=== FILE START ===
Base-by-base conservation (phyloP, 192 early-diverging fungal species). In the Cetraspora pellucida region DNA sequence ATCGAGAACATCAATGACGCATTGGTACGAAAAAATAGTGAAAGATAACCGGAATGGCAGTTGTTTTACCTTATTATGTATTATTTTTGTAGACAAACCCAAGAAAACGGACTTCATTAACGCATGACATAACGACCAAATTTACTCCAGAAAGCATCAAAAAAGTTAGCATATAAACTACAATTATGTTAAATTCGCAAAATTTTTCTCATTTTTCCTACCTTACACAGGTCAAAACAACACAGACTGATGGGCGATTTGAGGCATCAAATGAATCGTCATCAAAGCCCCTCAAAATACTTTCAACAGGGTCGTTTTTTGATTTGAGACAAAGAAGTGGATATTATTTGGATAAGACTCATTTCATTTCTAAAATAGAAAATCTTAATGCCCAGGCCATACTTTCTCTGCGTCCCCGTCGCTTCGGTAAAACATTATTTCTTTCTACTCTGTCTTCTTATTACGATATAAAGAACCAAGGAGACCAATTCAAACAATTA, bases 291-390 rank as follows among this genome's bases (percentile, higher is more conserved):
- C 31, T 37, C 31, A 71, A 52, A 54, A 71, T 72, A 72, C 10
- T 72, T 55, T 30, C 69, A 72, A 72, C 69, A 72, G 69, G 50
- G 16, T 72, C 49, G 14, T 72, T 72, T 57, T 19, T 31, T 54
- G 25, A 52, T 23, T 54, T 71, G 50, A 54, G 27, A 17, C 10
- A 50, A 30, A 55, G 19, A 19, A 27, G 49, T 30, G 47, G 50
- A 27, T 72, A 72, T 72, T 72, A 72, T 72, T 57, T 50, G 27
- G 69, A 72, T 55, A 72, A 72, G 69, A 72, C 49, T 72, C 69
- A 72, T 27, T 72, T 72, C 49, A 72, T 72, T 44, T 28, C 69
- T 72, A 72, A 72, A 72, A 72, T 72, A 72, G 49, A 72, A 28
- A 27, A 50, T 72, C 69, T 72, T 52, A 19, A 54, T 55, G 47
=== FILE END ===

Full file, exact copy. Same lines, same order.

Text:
Base-by-base conservation (phyloP, 192 early-diverging fungal species). In the Cetraspora pellucida region DNA sequence ATCGAGAACATCAATGACGCATTGGTACGAAAAAATAGTGAAAGATAACCGGAATGGCAGTTGTTTTACCTTATTATGTATTATTTTTGTAGACAAACCCAAGAAAACGGACTTCATTAACGCATGACATAACGACCAAATTTACTCCAGAAAGCATCAAAAAAGTTAGCATATAAACTACAATTATGTTAAATTCGCAAAATTTTTCTCATTTTTCCTACCTTACACAGGTCAAAACAACACAGACTGATGGGCGATTTGAGGCATCAAATGAATCGTCATCAAAGCCCCTCAAAATACTTTCAACAGGGTCGTTTTTTGATTTGAGACAAAGAAGTGGATATTATTTGGATAAGACTCATTTCATTTCTAAAATAGAAAATCTTAATGCCCAGGCCATACTTTCTCTGCGTCCCCGTCGCTTCGGTAAAACATTATTTCTTTCTACTCTGTCTTCTTATTACGATATAAAGAACCAAGGAGACCAATTCAAACAATTA, bases 291-390 rank as follows among this genome's bases (percentile, higher is more conserved):
- C 31, T 37, C 31, A 71, A 52, A 54, A 71, T 72, A 72, C 10
- T 72, T 55, T 30, C 69, A 72, A 72, C 69, A 72, G 69, G 50
- G 16, T 72, C 49, G 14, T 72, T 72, T 57, T 19, T 31, T 54
- G 25, A 52, T 23, T 54, T 71, G 50, A 54, G 27, A 17, C 10
- A 50, A 30, A 55, G 19, A 19, A 27, G 49, T 30, G 47, G 50
- A 27, T 72, A 72, T 72, T 72, A 72, T 72, T 57, T 50, G 27
- G 69, A 72, T 55, A 72, A 72, G 69, A 72, C 49, T 72, C 69
- A 72, T 27, T 72, T 72, C 49, A 72, T 72, T 44, T 28, C 69
- T 72, A 72, A 72, A 72, A 72, T 72, A 72, G 49, A 72, A 28
- A 27, A 50, T 72, C 69, T 72, T 52, A 19, A 54, T 55, G 47